Raising the (green) roof on the new Butler
These "green" roofs may replace the waffle ceilings of yore as Butler's defining feature, but they are not simply for show. Rather, they will play both an environmental and educational role as part of the University's ongoing sustainability efforts.
The roofs, made up of soil and vegetation, come as part of sustainability goals outlined in the University's 10-year Campus Plan. Princeton's Sustainability Plan, released in February, pledges to reduce carbon emissions to 1990 levels by 2020.
An environmental purpose
Butler's green roofs will mainly serve to decrease storm water runoff.
"The benefit of a green roof is that it retains rainwater," former University Architect Jon Hlafter '61 said during a discussion of Butler construction in April. "Because water is retained in the plants, it takes a lot longer for that water to get to Lake Carnegie."
In addition to the water absorbed by the rooftop soil, some of the excess water that runs off the roof will be collected and reused to sustain the surrounding landscaping, according to a Facilities Department website about the Butler project.
Butler's roofs will also offer the buildings better insulation and increase interior temperature stability, which will lead to a reduced need for heating during the winter months, according to the website. Fifty percent of the new Butler dorms will be have green roofs, while the other half will have white ballasted roofs, the website states.
Green roofs have already become popular in cities because they can also help combat the urban heat island (UHI) effect. UHI refers to the tendency of cities to be warmer than surrounding areas because of land modification and greater energy usage. Unlike most building materials, the green roofs' vegetation absorbs the sun's radiation and captures carbon dioxide, thus reducing the warming effect.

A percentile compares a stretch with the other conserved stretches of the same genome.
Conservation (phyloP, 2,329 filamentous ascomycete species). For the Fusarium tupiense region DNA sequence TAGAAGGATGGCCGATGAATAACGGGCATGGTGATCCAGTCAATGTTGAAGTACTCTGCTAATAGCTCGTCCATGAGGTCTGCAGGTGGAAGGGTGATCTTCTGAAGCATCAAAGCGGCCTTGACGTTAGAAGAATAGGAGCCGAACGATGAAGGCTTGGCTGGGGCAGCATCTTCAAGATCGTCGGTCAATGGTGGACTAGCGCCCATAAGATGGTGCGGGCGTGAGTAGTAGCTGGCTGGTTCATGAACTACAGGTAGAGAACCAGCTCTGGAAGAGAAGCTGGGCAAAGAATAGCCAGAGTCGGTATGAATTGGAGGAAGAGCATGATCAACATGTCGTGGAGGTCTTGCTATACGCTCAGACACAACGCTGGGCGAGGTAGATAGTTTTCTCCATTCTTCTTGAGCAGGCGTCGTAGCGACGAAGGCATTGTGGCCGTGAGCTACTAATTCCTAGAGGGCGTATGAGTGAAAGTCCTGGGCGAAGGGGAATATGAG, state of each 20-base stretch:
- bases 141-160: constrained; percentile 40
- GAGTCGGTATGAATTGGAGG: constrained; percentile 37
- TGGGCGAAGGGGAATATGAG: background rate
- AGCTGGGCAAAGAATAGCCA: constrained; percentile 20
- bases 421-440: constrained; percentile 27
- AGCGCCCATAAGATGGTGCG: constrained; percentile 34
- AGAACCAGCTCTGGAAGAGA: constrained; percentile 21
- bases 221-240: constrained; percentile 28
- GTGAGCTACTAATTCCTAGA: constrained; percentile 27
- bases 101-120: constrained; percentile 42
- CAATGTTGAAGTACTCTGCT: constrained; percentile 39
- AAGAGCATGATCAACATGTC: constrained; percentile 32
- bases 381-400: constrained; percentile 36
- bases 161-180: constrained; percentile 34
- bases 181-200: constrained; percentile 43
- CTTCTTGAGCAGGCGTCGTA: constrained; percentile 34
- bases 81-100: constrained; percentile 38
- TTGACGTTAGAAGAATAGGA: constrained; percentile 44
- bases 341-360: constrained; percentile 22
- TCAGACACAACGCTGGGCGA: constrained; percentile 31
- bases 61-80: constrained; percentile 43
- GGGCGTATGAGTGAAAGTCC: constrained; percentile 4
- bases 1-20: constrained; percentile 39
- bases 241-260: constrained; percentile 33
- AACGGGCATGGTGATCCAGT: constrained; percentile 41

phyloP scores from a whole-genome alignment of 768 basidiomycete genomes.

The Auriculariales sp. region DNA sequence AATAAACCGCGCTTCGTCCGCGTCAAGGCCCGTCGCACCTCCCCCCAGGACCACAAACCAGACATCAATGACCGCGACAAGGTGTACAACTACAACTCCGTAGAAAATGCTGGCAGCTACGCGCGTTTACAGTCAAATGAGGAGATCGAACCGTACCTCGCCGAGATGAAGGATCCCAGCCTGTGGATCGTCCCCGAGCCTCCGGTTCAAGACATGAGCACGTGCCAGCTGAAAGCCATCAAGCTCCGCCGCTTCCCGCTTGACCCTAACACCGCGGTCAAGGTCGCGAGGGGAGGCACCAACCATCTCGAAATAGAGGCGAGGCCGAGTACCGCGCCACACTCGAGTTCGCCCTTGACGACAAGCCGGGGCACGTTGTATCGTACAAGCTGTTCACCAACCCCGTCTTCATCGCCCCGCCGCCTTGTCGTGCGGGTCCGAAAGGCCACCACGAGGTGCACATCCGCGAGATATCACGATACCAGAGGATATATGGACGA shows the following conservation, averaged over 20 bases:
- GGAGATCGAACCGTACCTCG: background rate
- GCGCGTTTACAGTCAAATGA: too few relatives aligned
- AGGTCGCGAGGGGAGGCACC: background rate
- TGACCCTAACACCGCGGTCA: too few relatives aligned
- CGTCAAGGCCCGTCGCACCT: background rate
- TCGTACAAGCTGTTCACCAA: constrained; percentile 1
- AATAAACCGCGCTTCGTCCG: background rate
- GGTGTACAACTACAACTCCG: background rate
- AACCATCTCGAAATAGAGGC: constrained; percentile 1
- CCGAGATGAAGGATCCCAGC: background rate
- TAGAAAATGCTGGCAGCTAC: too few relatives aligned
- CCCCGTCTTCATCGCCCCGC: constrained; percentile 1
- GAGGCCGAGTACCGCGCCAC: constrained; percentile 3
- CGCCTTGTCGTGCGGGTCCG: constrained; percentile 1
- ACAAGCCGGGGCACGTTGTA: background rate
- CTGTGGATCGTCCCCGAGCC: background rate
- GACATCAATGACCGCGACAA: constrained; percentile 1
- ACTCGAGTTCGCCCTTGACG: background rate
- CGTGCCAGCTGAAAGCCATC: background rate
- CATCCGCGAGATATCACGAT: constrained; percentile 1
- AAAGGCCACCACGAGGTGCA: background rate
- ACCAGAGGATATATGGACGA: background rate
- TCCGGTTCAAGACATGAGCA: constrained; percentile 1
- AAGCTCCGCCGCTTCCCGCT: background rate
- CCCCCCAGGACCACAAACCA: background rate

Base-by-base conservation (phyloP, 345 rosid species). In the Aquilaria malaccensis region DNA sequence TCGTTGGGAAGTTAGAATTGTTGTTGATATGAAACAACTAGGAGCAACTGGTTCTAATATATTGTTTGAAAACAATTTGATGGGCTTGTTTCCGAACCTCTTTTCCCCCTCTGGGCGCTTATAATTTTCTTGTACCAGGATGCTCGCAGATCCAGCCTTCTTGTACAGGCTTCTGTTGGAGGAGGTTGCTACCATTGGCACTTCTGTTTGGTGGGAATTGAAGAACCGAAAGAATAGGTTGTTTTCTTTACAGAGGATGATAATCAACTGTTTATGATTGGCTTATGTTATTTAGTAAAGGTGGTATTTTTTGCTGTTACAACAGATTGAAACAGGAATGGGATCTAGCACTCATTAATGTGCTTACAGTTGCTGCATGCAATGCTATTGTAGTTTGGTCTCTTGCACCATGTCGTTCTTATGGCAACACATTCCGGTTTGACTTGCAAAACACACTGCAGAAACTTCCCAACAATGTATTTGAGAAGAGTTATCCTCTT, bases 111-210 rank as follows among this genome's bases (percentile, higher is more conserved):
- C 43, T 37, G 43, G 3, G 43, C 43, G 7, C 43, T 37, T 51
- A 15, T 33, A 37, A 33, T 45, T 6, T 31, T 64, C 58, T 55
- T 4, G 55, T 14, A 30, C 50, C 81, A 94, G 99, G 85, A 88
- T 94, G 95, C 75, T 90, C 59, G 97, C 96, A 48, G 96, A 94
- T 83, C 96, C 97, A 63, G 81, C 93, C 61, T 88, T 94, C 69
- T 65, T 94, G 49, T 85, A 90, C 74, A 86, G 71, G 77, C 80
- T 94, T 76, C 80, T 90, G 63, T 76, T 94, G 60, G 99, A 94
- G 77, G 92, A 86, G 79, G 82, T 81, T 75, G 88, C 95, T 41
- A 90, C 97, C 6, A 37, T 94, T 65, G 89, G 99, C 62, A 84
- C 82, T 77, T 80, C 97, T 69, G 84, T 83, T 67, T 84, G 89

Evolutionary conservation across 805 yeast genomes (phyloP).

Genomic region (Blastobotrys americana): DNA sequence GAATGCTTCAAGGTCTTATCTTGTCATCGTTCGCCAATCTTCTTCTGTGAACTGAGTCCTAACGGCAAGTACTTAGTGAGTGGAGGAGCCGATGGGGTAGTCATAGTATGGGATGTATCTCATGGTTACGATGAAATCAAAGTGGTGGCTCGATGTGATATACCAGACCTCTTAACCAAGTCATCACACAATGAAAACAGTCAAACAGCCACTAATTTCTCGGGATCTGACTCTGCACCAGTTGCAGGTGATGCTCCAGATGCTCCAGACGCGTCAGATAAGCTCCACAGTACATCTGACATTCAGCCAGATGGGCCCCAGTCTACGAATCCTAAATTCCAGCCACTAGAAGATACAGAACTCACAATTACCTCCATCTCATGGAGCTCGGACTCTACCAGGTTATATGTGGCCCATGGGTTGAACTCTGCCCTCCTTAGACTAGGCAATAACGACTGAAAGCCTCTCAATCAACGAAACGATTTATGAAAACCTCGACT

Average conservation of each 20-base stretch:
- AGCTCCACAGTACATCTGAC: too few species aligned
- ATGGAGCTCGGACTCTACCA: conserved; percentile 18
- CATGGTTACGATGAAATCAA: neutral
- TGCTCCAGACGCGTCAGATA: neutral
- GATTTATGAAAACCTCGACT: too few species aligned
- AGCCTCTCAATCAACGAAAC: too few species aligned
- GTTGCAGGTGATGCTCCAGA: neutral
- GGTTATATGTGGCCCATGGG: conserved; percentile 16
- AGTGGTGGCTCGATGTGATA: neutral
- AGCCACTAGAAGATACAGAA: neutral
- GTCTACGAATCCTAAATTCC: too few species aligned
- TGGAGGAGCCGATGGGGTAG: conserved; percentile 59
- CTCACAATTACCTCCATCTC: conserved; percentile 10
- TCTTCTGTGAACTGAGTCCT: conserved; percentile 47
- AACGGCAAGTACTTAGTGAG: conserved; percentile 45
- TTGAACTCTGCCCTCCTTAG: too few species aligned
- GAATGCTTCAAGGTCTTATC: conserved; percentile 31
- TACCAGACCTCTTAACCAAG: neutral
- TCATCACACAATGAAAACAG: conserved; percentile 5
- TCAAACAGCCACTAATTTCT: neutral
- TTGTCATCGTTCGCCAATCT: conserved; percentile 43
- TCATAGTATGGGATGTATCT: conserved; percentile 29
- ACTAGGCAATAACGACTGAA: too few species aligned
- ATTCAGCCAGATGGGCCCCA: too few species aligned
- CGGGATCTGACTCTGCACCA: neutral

An educational opportunity
In addition to making the new Butler more environmentally friendly, the green roofs will be used for research purposes.
By installing a water-collecting instrument and sensors to measure the heat flux, soil moisture and temperature, the Princeton Environmental Institute (PEI), working with a grant from the High Meadows Foundation, plans to collect data on "how efficiently the green roof is reducing heat being held by the building and how efficiently it is absorbing and using water," explained Stephanie Hill '10, a member of Greening Princeton and an environmental studies certificate candidate.
This past summer, Hill and other students participating in the PEI-sponsored Summer Undergraduate Research Training Program found that Lake Carnegie has high nitrate and phosphate levels, the two key factors in algae growth. Through a combination of research on Butler's green roofs and research on Lake Carnegie, PEI aims to improve ecological balance and water quality on campus and in the surrounding area.
Students will also have the chance to monitor the green roofs this spring through ENV 340: Environmental Challenges and Sustainable Solutions. This course will be taught by PEI Undergraduate Lab director Eileen Zerba and will focus "on environmental challenges and sustainable solutions related to interrelationships between constructed and natural processes," including the advantages of green roofs, according to the course catalogue.
Ultimately, the new Butler dorms provide a unique opportunity to educate Princeton students in environmental issues at the same time as they contribute to the University's sustainability initiatives. And, with any luck, they can also help provide solutions to pressing environmental concerns.